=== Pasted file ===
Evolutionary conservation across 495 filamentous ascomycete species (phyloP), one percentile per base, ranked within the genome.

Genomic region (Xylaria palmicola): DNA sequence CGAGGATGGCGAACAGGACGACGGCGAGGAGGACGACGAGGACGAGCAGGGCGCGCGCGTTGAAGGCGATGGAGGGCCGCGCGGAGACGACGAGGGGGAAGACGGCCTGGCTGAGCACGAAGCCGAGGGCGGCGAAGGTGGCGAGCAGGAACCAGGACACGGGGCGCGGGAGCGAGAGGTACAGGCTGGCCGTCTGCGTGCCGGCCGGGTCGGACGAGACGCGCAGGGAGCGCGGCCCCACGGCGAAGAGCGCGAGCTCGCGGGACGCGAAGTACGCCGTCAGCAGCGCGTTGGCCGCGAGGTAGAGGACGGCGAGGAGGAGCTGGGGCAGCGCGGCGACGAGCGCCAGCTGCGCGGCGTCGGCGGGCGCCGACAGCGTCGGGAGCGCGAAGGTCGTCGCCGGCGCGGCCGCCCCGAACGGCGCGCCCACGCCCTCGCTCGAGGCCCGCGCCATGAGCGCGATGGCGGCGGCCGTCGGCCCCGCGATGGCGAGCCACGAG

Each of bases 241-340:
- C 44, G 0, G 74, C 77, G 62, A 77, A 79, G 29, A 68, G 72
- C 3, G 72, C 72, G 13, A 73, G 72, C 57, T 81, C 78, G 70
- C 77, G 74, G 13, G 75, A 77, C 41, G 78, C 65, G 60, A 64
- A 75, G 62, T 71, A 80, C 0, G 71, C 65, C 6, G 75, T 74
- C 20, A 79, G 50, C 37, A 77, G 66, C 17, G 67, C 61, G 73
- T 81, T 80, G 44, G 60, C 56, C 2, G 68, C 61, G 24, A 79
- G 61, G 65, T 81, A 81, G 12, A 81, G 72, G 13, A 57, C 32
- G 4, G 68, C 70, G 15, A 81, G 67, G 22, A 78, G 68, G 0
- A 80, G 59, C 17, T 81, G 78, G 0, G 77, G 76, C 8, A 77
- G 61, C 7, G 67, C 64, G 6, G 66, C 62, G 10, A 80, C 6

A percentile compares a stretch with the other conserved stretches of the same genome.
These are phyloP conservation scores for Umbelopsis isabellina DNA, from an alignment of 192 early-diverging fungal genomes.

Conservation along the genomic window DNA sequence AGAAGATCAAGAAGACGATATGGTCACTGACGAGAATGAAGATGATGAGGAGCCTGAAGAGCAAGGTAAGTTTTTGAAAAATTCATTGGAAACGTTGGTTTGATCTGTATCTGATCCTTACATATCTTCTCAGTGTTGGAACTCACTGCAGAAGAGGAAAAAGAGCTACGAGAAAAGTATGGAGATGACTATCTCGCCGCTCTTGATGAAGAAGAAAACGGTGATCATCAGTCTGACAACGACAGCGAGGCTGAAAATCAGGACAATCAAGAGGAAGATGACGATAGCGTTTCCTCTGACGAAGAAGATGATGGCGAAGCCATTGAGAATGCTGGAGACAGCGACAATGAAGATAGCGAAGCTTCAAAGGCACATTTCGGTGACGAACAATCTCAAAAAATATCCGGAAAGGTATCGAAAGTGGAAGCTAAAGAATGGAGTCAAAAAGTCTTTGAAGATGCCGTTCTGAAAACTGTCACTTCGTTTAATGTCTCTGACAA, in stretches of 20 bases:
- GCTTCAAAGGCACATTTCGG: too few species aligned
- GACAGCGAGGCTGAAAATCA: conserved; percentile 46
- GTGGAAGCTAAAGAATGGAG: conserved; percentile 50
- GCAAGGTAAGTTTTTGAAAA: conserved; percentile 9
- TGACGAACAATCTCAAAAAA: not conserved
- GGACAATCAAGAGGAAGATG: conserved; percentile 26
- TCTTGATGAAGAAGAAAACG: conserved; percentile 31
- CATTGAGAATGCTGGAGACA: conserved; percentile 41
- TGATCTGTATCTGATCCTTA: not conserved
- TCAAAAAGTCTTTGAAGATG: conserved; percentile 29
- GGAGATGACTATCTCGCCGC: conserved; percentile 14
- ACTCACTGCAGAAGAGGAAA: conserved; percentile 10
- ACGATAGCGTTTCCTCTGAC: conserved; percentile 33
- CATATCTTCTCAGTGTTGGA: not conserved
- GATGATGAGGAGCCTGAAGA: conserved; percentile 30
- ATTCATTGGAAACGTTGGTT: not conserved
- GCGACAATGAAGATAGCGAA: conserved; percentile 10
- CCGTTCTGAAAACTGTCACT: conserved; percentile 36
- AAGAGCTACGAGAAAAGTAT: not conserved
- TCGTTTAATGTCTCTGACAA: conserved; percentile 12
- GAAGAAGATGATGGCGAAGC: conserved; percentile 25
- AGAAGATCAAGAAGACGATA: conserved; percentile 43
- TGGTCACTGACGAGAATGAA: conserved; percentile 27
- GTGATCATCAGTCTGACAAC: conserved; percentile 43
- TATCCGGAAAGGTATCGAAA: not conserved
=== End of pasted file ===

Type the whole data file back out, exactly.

Evolutionary conservation across 495 filamentous ascomycete species (phyloP), one percentile per base, ranked within the genome.

Genomic region (Xylaria palmicola): DNA sequence CGAGGATGGCGAACAGGACGACGGCGAGGAGGACGACGAGGACGAGCAGGGCGCGCGCGTTGAAGGCGATGGAGGGCCGCGCGGAGACGACGAGGGGGAAGACGGCCTGGCTGAGCACGAAGCCGAGGGCGGCGAAGGTGGCGAGCAGGAACCAGGACACGGGGCGCGGGAGCGAGAGGTACAGGCTGGCCGTCTGCGTGCCGGCCGGGTCGGACGAGACGCGCAGGGAGCGCGGCCCCACGGCGAAGAGCGCGAGCTCGCGGGACGCGAAGTACGCCGTCAGCAGCGCGTTGGCCGCGAGGTAGAGGACGGCGAGGAGGAGCTGGGGCAGCGCGGCGACGAGCGCCAGCTGCGCGGCGTCGGCGGGCGCCGACAGCGTCGGGAGCGCGAAGGTCGTCGCCGGCGCGGCCGCCCCGAACGGCGCGCCCACGCCCTCGCTCGAGGCCCGCGCCATGAGCGCGATGGCGGCGGCCGTCGGCCCCGCGATGGCGAGCCACGAG

Each of bases 241-340:
- C 44, G 0, G 74, C 77, G 62, A 77, A 79, G 29, A 68, G 72
- C 3, G 72, C 72, G 13, A 73, G 72, C 57, T 81, C 78, G 70
- C 77, G 74, G 13, G 75, A 77, C 41, G 78, C 65, G 60, A 64
- A 75, G 62, T 71, A 80, C 0, G 71, C 65, C 6, G 75, T 74
- C 20, A 79, G 50, C 37, A 77, G 66, C 17, G 67, C 61, G 73
- T 81, T 80, G 44, G 60, C 56, C 2, G 68, C 61, G 24, A 79
- G 61, G 65, T 81, A 81, G 12, A 81, G 72, G 13, A 57, C 32
- G 4, G 68, C 70, G 15, A 81, G 67, G 22, A 78, G 68, G 0
- A 80, G 59, C 17, T 81, G 78, G 0, G 77, G 76, C 8, A 77
- G 61, C 7, G 67, C 64, G 6, G 66, C 62, G 10, A 80, C 6

A percentile compares a stretch with the other conserved stretches of the same genome.
These are phyloP conservation scores for Umbelopsis isabellina DNA, from an alignment of 192 early-diverging fungal genomes.

Conservation along the genomic window DNA sequence AGAAGATCAAGAAGACGATATGGTCACTGACGAGAATGAAGATGATGAGGAGCCTGAAGAGCAAGGTAAGTTTTTGAAAAATTCATTGGAAACGTTGGTTTGATCTGTATCTGATCCTTACATATCTTCTCAGTGTTGGAACTCACTGCAGAAGAGGAAAAAGAGCTACGAGAAAAGTATGGAGATGACTATCTCGCCGCTCTTGATGAAGAAGAAAACGGTGATCATCAGTCTGACAACGACAGCGAGGCTGAAAATCAGGACAATCAAGAGGAAGATGACGATAGCGTTTCCTCTGACGAAGAAGATGATGGCGAAGCCATTGAGAATGCTGGAGACAGCGACAATGAAGATAGCGAAGCTTCAAAGGCACATTTCGGTGACGAACAATCTCAAAAAATATCCGGAAAGGTATCGAAAGTGGAAGCTAAAGAATGGAGTCAAAAAGTCTTTGAAGATGCCGTTCTGAAAACTGTCACTTCGTTTAATGTCTCTGACAA, in stretches of 20 bases:
- GCTTCAAAGGCACATTTCGG: too few species aligned
- GACAGCGAGGCTGAAAATCA: conserved; percentile 46
- GTGGAAGCTAAAGAATGGAG: conserved; percentile 50
- GCAAGGTAAGTTTTTGAAAA: conserved; percentile 9
- TGACGAACAATCTCAAAAAA: not conserved
- GGACAATCAAGAGGAAGATG: conserved; percentile 26
- TCTTGATGAAGAAGAAAACG: conserved; percentile 31
- CATTGAGAATGCTGGAGACA: conserved; percentile 41
- TGATCTGTATCTGATCCTTA: not conserved
- TCAAAAAGTCTTTGAAGATG: conserved; percentile 29
- GGAGATGACTATCTCGCCGC: conserved; percentile 14
- ACTCACTGCAGAAGAGGAAA: conserved; percentile 10
- ACGATAGCGTTTCCTCTGAC: conserved; percentile 33
- CATATCTTCTCAGTGTTGGA: not conserved
- GATGATGAGGAGCCTGAAGA: conserved; percentile 30
- ATTCATTGGAAACGTTGGTT: not conserved
- GCGACAATGAAGATAGCGAA: conserved; percentile 10
- CCGTTCTGAAAACTGTCACT: conserved; percentile 36
- AAGAGCTACGAGAAAAGTAT: not conserved
- TCGTTTAATGTCTCTGACAA: conserved; percentile 12
- GAAGAAGATGATGGCGAAGC: conserved; percentile 25
- AGAAGATCAAGAAGACGATA: conserved; percentile 43
- TGGTCACTGACGAGAATGAA: conserved; percentile 27
- GTGATCATCAGTCTGACAAC: conserved; percentile 43
- TATCCGGAAAGGTATCGAAA: not conserved